The Conversation has just published this piece by myself on yesterday’s demonstrations across Australia against the Liberals’ cuts to higher education and the introduction of higher fees, arguing that the Liberals have been fearful of student radicalism since the late 1960s.

Incidentally, I am giving a paper tomorrow at Flinders University on the same topic. See details here.

Research seminar, Friday May 23 – ‘Policing Protest in the Nation’s Capital’



This Friday morning I am presenting a paper at the Flinders University History Research Seminar Series. The paper is based on an article currently under review. Here is the abstract:

This paper examines the reaction by the Australian Federal Government to the protest movements of the 1960-70s and their attempts to use public order legislation to thwart radical discontent in Australia. It argues that the Public Order (Protection of Persons and Property) Act 1971 was aimed at the threat of ‘violent’ protests, particularly the tactic of the ‘sit-in’, and that to this end, the legislation was an over-reaction to the actual threat posed by the protest movements at the time. It also shows that after a long gestation period, the Act was ill-equipped to deal with the changing nature of demonstrations in the 1970s, such as the problems caused by the erection of the Aboriginal Tent Embassy. Thus, after an initial flurry of use in mid-1971, the law has been seldom used since. 

If you can make it, it would be awesome to see you there. If not and you’re interested in the paper, email me.

Working for the rat race, are you wasting your time?


The Research Whisperer asked me to write about my experiences in academia and the public sector, so here is what I wrote.

The Research Whisperer

evan-smithEvan Smith is a Vice-Chancellor’s Postdoctoral Research Fellow in the School of International Studies at Flinders University.

He is interested in contemporary history, politics and criminal justice research. He blogs about his research and aspects of 1980s popular culture at:

Evan tweets from @hatfulofhistory.

As we’re interested in #altac trajectories, the Research Whisperers approached Evan for a guest-post when we realised that he had been a researcher in the public sector who had returned to academia. How did these job changes happen? What were the drivers and challenges?

He has kindly shared his story with us here, and provided five strategies for keeping your research career options open.

I am a historian and a criminologist. Historian by training and criminologist, first by default, then by profession.

My postdoctoral career has been varied, and I’ve spent the last seven years in and out of academia (simultaneously – like Derrida…

View original post 1,397 more words

British fascism and perceptions of Australia


Despite the centrality of the British Union of Fascists’ pro-imperialism, there has been little written on the BUF and its imperial policy (possibly with exception to the party’s attitude towards India). The attitude of the BUF towards the Dominions (in particular Australia, New Zealand, South Africa and Southern Rhodesia) has not been explored in any detail by scholars. On the subject of Australian fascism and paramilitarism in the inter-war period, there have been several studies which analyse the influence of the BUF upon Australian fascist groups, most prominently the New Guard (see the Australian/British intelligence files on the BUF’s supposed influence in Australia here). But there is an absence of studies that look at how the BUF perceived Australia and its place within the British Empire.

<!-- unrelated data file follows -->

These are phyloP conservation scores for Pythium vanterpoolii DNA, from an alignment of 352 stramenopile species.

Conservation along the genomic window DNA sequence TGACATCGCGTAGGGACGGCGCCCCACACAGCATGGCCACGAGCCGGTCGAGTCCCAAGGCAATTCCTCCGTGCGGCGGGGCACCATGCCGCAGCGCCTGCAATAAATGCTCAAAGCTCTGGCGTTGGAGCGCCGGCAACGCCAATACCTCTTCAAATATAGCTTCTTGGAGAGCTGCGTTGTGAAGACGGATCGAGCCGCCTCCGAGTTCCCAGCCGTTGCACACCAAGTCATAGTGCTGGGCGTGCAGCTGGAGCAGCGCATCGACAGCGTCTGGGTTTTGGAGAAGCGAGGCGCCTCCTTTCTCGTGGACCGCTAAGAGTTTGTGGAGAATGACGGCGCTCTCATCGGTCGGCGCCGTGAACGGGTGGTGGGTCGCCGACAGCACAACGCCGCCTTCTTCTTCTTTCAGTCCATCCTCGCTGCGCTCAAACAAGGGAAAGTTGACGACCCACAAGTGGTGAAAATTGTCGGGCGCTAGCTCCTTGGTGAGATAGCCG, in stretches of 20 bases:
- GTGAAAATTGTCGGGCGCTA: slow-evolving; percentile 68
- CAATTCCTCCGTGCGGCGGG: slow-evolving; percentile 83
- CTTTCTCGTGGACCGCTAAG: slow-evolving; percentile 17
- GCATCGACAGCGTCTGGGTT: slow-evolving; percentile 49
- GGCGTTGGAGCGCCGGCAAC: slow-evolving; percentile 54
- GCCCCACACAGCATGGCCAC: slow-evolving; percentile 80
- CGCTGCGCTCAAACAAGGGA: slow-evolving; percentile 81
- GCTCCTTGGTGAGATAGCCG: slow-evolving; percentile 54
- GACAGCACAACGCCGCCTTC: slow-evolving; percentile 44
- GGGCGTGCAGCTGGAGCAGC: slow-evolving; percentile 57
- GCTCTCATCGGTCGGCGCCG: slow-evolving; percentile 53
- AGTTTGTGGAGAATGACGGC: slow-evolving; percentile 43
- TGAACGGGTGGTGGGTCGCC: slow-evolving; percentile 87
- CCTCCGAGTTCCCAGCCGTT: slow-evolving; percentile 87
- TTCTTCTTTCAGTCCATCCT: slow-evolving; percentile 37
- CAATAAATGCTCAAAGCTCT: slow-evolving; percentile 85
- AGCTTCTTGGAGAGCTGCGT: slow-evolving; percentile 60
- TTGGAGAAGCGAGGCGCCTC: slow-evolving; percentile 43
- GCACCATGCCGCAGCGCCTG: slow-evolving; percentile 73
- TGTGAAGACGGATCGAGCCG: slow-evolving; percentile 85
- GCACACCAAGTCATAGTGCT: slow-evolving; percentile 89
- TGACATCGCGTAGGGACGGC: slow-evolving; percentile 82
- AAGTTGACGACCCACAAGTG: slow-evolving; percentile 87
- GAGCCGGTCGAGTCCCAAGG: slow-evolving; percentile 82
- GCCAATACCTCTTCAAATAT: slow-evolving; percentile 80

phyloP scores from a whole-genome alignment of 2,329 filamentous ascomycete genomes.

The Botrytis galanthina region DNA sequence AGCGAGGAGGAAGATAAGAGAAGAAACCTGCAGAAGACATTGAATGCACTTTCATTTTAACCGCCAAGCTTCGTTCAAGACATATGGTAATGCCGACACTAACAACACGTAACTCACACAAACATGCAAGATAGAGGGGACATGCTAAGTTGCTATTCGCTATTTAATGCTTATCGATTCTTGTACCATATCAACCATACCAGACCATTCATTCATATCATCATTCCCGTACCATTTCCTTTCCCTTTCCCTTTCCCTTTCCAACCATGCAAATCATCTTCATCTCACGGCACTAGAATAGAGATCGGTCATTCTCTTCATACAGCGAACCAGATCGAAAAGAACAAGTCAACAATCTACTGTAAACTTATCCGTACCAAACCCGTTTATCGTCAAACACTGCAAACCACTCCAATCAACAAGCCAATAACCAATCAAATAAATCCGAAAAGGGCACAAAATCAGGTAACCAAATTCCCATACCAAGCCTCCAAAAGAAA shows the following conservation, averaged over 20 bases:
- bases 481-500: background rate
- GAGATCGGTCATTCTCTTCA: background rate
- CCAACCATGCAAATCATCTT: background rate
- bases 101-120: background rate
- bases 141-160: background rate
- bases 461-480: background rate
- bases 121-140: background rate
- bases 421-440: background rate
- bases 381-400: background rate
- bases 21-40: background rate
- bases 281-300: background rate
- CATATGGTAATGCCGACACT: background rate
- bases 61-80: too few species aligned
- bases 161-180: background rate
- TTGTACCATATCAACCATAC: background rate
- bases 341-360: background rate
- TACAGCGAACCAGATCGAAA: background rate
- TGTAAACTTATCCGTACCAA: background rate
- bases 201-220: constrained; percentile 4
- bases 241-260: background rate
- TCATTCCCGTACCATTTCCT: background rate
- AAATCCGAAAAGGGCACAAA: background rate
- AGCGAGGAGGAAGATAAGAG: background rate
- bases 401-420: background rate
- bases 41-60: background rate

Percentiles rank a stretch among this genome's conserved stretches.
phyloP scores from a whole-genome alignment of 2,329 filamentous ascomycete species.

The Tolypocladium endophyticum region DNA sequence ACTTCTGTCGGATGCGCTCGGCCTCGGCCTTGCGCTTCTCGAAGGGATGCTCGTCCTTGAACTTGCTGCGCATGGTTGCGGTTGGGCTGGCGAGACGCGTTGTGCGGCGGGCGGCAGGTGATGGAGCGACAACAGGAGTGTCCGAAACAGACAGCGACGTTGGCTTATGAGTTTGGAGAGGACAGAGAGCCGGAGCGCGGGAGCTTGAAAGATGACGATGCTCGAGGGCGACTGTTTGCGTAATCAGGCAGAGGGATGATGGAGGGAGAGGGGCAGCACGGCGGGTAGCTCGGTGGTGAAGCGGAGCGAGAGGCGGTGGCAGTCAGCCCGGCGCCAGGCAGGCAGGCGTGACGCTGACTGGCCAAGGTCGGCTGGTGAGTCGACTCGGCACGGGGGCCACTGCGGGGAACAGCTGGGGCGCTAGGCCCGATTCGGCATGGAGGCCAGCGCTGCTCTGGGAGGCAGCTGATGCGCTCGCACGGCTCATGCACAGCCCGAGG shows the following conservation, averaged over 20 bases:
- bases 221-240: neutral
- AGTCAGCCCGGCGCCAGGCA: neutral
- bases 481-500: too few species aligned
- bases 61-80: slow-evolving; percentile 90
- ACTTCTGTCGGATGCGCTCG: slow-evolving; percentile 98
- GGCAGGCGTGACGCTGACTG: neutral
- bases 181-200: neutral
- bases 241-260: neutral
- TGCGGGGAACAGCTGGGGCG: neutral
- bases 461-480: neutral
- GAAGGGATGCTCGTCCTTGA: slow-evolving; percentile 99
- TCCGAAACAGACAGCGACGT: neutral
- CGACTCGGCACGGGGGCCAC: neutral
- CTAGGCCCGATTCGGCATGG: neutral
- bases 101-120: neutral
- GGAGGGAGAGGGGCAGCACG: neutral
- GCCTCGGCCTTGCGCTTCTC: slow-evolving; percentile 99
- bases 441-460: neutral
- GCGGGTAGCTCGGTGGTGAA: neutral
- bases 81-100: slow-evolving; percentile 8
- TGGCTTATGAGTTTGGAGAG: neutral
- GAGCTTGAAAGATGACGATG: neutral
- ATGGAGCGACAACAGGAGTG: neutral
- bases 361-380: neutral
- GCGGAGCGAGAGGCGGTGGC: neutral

After our university recently had a trial subscription to a historical newspaper database that included BlackshirtFascist Weekly and Action (the three weekly papers of the BUF), I became interested in how Australia (and to a lesser extent, the other Dominions) was portrayed in the BUF press. I was able to print off a lot of material, but after coming back from South Africa, I have not had the chance to go through the stuff downloaded.

I was especially interested in seeing whether the BUF had any commentary on the ‘White Australia Policy’ which was in effect during the inter-war period. In Australia, proponents of the ‘WAP’ argued that outposts of the British Empire, such as Australia, New Zealand and South Africa, were preserving the ‘white race’ – even improving it by ‘flourishing’ within the new hostile environments. I am keen to see whether the BUF, with its pre-occupation with empire and ‘the British race’, held similar views. Although stuff keeps getting in the way, I hope to have perused the BUF material I downloaded before I leave for the UK in mid-June.

While I have been able to access the weekly papers of the BUF, the organisation’s ‘theoretical’ journals, Fascist Quarterly and British Union Quarterly, are not available in Australia. They are available in several UK libraries and I hope to have a browse of them while in the UK – they are at the British Library, LSE and Cambridge, for example, if anyone wants to have a quick gander for me! I am also half thinking about visiting the BUF archive at the University of Sheffield, but a look through their catalogue doesn’t promise much on the topic of Australia. Has anyone been through the BUF papers (and remember stuff about Australia and the other Dominions)?

This project is very much in the early stages, so any suggestions, comments or criticisms would be most welcome.


Days of Rage: The Public Order Act 1971 in practice

On 13 May, 1971, the McMahon Government passed the Public Order (Persons and Property) Act (Cth) into law. As I have written here, the Act was a ‘law and order’ response to the cultural radicalism of the late 1960s and early 1970s, with many Liberal and Country Party members concerned about the anti-Vietnam War and anti-Apartheid movements that were growing at the time. That previous post outlined the history of the Act and its wider context (and this post looked at how the Act was used to dissuade protests from occurring at foreign embassies/consulates), but the post below looks at the first uses of the Act in the week following its enactment. The post is complemented by some digitised documents from the National Archives of Australia, relating to the campaign against the South African Springboks tour of Australia in 1971